Monday, July 13, 2009


Looking back, last week was a pretty interesting week. My time at Beaker and Flask seemed to just rush by, and the more time that I spend there the more I realize just how lucky I am to be working with such great people. If you haven't stopped in yet, I'm there Mondays and Tuesdays at 727 SE Washington (the corner of 7th and Sandy).

In other news, I'm no longer with 50 Plates. I truly enjoyed my time there and I'm really going to miss that barstaff, but when Andrew Finkelman moved on, I think it signaled a different direction in the bar program. It was actually rather nice to have a rare weekend off to myself, and now I'm well rested and ready for a busy night at Beaker. I wish the whole team at 50 Plates continued success and I'll probably still be in that bar quite a bit, but as a patron rather than a bartender.

Finally, I'm rather excited to announce that I'm actually going to have the opportunity to work with my good friend Andrew Finkelman again, at his new venture, Branch. Branch is going in where the Alberta Street Oyster Bar used to be and is going to be a "whiskey tavern" for lack of a better description. Given Andrew's knowledge and love for whiskey, this is going to be a fun adventure for me and I'm really looking forward to being an all-East side bartender. I'm not sure about what nights I'll be there, and to be honest, I'm only going to be playing a minor supporting role to Andrew behind the bar, but its an exciting opportunity nonetheless. Look for it to open in the very near future.

Today, I was walking my dog Huck, and I wandered past the old Bodega space at 1325 NE Fremont. There is an OLCC posting in the window for "Free House Bar Llc". My curiosity is piqued, and I could really use a decent bar within walking distance of my house. As it is, all of my current options are either sans hard liquor (County Cork) or really bad. I always liked the Bodega space and hope that this new place does well.

Thursday, July 9, 2009

A Quick Update

Sorry for the delay in posting. Beaker and Flask is now up and running, and thats definitely impacted my writing schedule somewhat. I do have to say that I am incredibly lucky to be working with Kevin Ludwig, Tim Davey, Elizabeth Markham and Doug Paquin behind the bar and Ben Bettinger in the kitchen. Its humbling to work with so much talent, and not only are they all great restaurant people, they are great people as well. If you haven't been in yet stop in soon and say hi.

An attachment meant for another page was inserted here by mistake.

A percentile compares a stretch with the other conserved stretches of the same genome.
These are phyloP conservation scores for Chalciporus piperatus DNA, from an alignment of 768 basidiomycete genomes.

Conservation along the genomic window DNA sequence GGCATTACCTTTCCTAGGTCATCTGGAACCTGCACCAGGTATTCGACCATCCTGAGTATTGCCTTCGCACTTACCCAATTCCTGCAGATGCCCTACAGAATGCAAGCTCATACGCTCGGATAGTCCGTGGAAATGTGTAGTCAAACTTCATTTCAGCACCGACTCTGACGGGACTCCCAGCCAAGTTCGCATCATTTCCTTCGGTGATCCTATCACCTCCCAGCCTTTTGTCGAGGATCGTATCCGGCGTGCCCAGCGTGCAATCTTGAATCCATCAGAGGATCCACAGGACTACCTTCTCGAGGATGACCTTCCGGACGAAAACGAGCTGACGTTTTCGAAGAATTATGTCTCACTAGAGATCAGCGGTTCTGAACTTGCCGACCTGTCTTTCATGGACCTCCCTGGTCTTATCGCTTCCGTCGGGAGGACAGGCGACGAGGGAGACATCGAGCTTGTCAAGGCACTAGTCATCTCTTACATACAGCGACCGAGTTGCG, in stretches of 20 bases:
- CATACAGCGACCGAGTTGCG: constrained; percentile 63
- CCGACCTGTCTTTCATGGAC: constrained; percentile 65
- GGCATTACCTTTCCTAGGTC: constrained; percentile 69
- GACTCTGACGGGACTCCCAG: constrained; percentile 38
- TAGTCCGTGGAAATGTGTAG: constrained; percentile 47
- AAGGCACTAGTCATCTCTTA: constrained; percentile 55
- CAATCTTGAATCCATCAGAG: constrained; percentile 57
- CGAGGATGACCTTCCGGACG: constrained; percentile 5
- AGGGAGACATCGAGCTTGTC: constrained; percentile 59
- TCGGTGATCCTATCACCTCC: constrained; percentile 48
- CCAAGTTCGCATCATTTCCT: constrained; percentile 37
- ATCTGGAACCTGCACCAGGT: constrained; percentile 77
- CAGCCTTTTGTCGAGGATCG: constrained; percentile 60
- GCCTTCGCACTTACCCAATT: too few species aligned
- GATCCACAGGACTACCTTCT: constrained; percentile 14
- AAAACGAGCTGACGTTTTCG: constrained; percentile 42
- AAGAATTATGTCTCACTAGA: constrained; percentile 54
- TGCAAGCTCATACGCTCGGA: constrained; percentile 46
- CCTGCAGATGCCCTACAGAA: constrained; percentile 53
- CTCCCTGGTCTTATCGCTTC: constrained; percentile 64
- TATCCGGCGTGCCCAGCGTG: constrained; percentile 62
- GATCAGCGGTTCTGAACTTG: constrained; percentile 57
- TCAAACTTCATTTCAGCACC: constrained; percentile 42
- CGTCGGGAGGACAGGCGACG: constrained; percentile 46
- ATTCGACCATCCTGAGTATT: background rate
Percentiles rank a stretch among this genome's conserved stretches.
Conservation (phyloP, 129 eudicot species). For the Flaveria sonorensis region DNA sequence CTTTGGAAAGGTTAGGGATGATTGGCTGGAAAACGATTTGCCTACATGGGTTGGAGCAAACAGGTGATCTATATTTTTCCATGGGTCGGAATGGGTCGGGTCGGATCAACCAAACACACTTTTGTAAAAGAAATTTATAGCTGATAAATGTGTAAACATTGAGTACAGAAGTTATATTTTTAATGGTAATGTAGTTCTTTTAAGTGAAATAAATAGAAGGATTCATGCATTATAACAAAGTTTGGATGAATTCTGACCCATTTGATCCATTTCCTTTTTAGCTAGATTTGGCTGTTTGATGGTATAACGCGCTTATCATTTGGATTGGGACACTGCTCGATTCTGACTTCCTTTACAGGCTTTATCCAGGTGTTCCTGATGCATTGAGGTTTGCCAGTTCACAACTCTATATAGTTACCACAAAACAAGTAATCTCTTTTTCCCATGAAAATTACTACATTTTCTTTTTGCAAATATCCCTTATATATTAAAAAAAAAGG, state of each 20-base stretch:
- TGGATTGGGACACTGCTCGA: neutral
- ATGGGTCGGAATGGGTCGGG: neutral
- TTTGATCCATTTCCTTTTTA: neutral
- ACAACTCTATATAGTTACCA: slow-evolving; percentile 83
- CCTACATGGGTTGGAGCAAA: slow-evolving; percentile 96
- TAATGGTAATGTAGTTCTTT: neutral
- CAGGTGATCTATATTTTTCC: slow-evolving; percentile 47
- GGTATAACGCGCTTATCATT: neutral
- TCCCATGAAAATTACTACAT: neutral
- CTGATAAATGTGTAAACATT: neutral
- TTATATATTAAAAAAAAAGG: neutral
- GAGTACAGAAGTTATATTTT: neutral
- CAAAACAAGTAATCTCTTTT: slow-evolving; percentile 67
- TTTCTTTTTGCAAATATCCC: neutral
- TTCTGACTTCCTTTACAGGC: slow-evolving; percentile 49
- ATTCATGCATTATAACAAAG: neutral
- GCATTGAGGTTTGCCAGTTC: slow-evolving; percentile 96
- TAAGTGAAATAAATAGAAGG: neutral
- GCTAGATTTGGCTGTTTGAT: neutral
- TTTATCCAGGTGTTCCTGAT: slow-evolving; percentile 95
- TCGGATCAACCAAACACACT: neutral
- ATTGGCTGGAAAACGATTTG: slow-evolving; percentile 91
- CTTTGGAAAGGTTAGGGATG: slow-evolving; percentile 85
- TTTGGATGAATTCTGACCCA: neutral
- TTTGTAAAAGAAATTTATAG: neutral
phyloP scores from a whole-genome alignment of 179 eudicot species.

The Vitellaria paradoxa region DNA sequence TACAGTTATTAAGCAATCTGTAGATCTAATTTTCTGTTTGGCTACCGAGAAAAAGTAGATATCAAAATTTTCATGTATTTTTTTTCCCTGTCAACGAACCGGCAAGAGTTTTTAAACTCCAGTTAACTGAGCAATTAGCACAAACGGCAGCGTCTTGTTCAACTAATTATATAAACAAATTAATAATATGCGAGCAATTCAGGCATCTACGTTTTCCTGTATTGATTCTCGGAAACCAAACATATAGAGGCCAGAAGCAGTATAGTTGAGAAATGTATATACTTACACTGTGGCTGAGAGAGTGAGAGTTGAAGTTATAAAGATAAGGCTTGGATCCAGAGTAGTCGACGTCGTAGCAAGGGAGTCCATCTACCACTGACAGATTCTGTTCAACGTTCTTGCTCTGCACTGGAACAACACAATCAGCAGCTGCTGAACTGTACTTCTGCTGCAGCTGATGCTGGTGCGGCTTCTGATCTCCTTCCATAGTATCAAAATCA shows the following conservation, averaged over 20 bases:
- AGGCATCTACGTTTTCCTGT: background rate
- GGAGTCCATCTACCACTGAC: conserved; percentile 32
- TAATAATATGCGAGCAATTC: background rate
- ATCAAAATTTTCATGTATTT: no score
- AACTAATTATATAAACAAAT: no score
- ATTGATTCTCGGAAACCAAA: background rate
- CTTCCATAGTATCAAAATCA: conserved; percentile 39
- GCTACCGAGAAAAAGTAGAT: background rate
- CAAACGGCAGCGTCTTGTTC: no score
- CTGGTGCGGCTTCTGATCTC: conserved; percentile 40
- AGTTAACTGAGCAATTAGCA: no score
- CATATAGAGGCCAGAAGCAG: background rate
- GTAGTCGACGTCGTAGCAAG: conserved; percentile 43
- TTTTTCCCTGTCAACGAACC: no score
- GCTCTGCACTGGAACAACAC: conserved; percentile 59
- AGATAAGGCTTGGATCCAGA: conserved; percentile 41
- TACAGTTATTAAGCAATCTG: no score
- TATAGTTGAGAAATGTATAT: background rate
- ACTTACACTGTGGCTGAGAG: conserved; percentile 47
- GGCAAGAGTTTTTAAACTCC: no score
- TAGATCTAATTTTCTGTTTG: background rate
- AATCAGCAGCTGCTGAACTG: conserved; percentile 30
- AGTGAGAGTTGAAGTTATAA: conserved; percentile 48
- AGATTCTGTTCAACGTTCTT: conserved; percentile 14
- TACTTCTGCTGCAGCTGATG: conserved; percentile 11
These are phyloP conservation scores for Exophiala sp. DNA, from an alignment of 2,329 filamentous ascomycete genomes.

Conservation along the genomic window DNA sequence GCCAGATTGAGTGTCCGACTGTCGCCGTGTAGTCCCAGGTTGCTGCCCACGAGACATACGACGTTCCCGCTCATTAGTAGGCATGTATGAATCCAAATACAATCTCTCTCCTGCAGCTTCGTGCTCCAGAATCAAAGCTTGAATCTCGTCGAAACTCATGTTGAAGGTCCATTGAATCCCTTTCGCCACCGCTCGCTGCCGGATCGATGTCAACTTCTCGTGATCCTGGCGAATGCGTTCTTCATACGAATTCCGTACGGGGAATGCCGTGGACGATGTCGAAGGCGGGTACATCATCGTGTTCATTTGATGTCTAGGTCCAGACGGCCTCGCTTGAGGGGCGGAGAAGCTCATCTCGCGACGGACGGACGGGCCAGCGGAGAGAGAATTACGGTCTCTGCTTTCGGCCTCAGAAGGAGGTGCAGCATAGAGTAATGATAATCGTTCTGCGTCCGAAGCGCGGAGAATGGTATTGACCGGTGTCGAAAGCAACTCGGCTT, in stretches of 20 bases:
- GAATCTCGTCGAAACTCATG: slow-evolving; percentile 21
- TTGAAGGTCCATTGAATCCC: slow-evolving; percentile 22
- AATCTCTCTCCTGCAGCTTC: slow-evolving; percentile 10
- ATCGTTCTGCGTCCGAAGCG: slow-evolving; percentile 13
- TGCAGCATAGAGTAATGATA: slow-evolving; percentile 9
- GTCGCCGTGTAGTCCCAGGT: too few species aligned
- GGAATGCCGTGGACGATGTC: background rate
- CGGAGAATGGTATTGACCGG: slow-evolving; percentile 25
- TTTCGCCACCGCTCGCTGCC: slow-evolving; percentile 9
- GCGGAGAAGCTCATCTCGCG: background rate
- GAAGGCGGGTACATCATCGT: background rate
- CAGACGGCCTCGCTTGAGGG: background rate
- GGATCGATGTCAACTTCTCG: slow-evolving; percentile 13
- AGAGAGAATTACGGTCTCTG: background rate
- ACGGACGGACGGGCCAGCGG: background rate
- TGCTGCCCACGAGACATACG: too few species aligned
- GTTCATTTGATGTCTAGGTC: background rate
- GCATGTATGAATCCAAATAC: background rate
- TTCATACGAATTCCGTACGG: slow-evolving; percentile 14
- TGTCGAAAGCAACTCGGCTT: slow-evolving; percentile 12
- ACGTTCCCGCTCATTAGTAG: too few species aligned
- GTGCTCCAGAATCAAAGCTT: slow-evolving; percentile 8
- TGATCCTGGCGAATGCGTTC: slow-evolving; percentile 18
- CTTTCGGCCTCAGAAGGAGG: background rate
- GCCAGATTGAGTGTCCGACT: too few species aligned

In other news;

I'm working on some beer based cocktails for Beaker. One thought is to cocktailize (is that a word?) one of my favorite drinks in Mexico, the Michelada. Right now, I'm infusing some chipotle peppers into 1800 Silver Select Tequila to use as a base. It should be ready in a day or two.

I'm falling madly in love with Laphroaig. Now that I've tasted my way through the 10 year, 15 year, Quarter Cask and 25 year offerings, I think top to bottom that this might be the strongest offering of single malts by any one distillery. All are delicious, but what is really interesting to me is that each offering is definitely Laphroaig but has a unique character all its own. I hate to pick my favorite, but the Quarter Cask is the one I'm really into for the moment. I'll be putting up the results of the side by side tasting that my research assistant (and favorite father in law) Wayne and I did soon. Oh, and the 25 year Laphroaig is simply amazing. If you get a chance to taste the 25, don't pass it up.

In the past, if you'd asked me my favorite Highland malt, I might have told you Highland Park. Its always a tough decision, and there are so many great Highland malts that choosing one might be a bit ridiculous anyway, but now I've sampled Ardmore and its a big, smoky, well balanced single malt that will always have a spot in my liquor cabinet. Speaking of my liquor cabinet, things are running almost exclusively to brown liquors these days. I still have a bit of gin, but I'm acquiring bourbons, scotch, rye, rums and tequilas at a much faster pace.

I also have recently acquired some Balblair. I'm quite excited about trying this single malt, but probably won't get the opportunity until Sunday. As it is, I'm a big fan of everything that I've had from Gordon and Macphail so I'm looking forward to this offering.

I've got quite a bit on rum coming soon too. I recently tasted the Tommy Bahama lineup. I liked the White Sun as a mixed drink (I was fond of it and ginger ale) and the Golden Sun is also on the market.

I recently received two minis of Mt. Gay Extra Old rum. To be honest, when I review a product, I find it a bit hard to review a small sample as I like to drink a product neat, on the rocks, mix it in cocktails, etc. That said, I really got into the Mt. Gay Extra Old rum, to the point where I went out and purchased a full bottle the same day. I really enjoy it neat, but it mixes well and its a great value for the quality of the rum you get. This is clearly one of the best rums on the market and the entire Mount Gay lineup is an excellent choice for your summertime rum drinks.

Also quite enjoyable is Cruzan Rum. From St. Croix in the U.S. Virgin Islands, the Cruzan range offers up everything from an aged white rum to single barrel offerings to their unique Blackstrap rum which we feature in one of Beaker's current cocktails, the Boston Massacre. I think its the 5 column distillation that makes these rums so unique and flavorful. The Cruzan range of rums may be the best value on the market for in terms of cost to quality and the entire range of Cruzan rums are excellent.